#NewThisDay Writing From My Photo Stream
I wake in a dark, windowless room. There is flopping and banging on the other side of the walls. I wonder why Charlie is making so much noise. But it’s not Charlie. I’m in the hospital, I remember, across the hall from the Cardiac ICU where Frank is recovering. I have slept a few hours. Someone is in the waiting room emptying the trash. Charlie is at home, waiting for a walk. It’s 7:15 a.m. Morning. I only know this from the time on my cell phone in the darkness. It’s time to check on Frank, but they are doing tests. So, I will go for a walk. I hit the sidewalk, Longwood is waking up, everyone is rushing to work. I just head in the direction my feet take me, and, as it turns out, instinctively, they take me the few blocks to The Riverway. It’s sunny and the trees are coming to life along the Muddy River. I breathe and walk, stretching my legs, thinking about my gratitude for a successful surgery, for the few words we exchanged in the early, early morning when I got to see for myself, hear for myself, he’s going to be okay. And, here I am, walking along a river, and I am okay, more than okay, I am humbled, grateful, hopeful. And groggy and sleepy. But my feet are taking me exactly where I need to go to begin this new day with energy and peace. How incredible, the morning after a scary surgery, to get to walk in a magical place called The Emerald Necklace.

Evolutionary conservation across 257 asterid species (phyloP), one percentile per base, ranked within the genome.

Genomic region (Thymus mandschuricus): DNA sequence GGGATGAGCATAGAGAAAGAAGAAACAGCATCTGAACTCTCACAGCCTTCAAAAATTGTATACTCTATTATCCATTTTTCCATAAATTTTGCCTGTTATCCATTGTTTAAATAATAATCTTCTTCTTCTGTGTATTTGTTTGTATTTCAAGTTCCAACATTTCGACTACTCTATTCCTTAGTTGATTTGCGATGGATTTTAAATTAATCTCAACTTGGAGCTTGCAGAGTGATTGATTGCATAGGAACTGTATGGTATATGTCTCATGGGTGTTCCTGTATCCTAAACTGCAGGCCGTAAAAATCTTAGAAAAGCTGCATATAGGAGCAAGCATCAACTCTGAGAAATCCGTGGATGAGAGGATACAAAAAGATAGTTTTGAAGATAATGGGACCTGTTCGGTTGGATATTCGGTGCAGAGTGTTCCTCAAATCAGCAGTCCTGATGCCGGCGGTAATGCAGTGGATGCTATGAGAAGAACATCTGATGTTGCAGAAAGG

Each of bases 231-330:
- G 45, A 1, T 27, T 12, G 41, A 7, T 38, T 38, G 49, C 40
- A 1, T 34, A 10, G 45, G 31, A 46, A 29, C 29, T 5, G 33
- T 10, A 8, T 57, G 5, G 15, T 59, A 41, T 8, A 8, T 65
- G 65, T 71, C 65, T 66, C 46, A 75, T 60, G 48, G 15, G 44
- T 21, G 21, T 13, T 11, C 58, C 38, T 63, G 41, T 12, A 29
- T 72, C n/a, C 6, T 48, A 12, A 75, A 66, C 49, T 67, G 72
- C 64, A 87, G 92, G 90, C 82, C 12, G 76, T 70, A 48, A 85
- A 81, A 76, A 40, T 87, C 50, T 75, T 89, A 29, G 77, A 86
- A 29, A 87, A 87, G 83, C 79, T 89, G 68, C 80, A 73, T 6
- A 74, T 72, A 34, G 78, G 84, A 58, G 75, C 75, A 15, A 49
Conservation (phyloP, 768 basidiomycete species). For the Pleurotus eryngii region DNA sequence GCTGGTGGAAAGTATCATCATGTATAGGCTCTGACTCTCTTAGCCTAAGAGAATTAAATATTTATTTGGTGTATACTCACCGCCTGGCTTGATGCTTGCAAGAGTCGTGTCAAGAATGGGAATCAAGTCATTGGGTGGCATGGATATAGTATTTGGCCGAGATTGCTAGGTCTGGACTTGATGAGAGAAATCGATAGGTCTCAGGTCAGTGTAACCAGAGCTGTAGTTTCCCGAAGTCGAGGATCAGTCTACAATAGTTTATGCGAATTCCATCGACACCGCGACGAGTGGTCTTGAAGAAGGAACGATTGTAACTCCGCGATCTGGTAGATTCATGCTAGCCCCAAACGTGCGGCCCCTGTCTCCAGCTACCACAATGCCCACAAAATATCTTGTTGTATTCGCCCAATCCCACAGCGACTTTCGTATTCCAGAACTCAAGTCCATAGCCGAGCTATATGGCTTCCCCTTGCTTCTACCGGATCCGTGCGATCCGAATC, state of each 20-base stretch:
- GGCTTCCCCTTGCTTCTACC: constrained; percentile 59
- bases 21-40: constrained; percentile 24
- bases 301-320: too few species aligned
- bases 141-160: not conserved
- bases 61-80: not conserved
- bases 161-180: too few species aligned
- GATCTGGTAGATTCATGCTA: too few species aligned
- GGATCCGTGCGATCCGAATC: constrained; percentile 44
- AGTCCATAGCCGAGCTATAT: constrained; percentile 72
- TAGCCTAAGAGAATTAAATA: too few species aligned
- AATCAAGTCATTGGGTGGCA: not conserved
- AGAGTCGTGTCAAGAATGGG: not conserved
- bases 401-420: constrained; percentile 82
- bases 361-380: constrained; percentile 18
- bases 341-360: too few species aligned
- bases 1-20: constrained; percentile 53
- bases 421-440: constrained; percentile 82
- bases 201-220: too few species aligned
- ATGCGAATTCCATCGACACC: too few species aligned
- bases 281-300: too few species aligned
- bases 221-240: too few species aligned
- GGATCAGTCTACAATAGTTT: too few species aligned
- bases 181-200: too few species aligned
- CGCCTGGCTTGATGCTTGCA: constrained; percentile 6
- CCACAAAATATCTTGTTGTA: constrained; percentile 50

“The park system known as the Emerald Necklace stretches from the Boston Common to Franklin Park. Designed between 1878 and 1895 by Frederick Law Olmsted, Sr., with Charles Eliot, John Charles Olmsted and Frederick Law Olmsted, Jr., it is perhaps the first urban greenway in the world. Olmsted himself felt that the “Boston work” was the most important of his career.
The core of the 1,100-acre system consists of five parks: the Back Bay Fens, the Muddy River Improvement (later named Olmsted Park and the Riverway), Jamaica Pond, the Arnold Arboretum and West Roxbury Park (later named Franklin Park). The parks were linked by a network of parkways resulting in a comprehensive system of water, meadows and woodland measuring five miles in length. The Necklace was one of the largest projects ever undertaken by the City of Boston or the Town of Brookline.” https://tclf.org/landscapes/emerald-necklace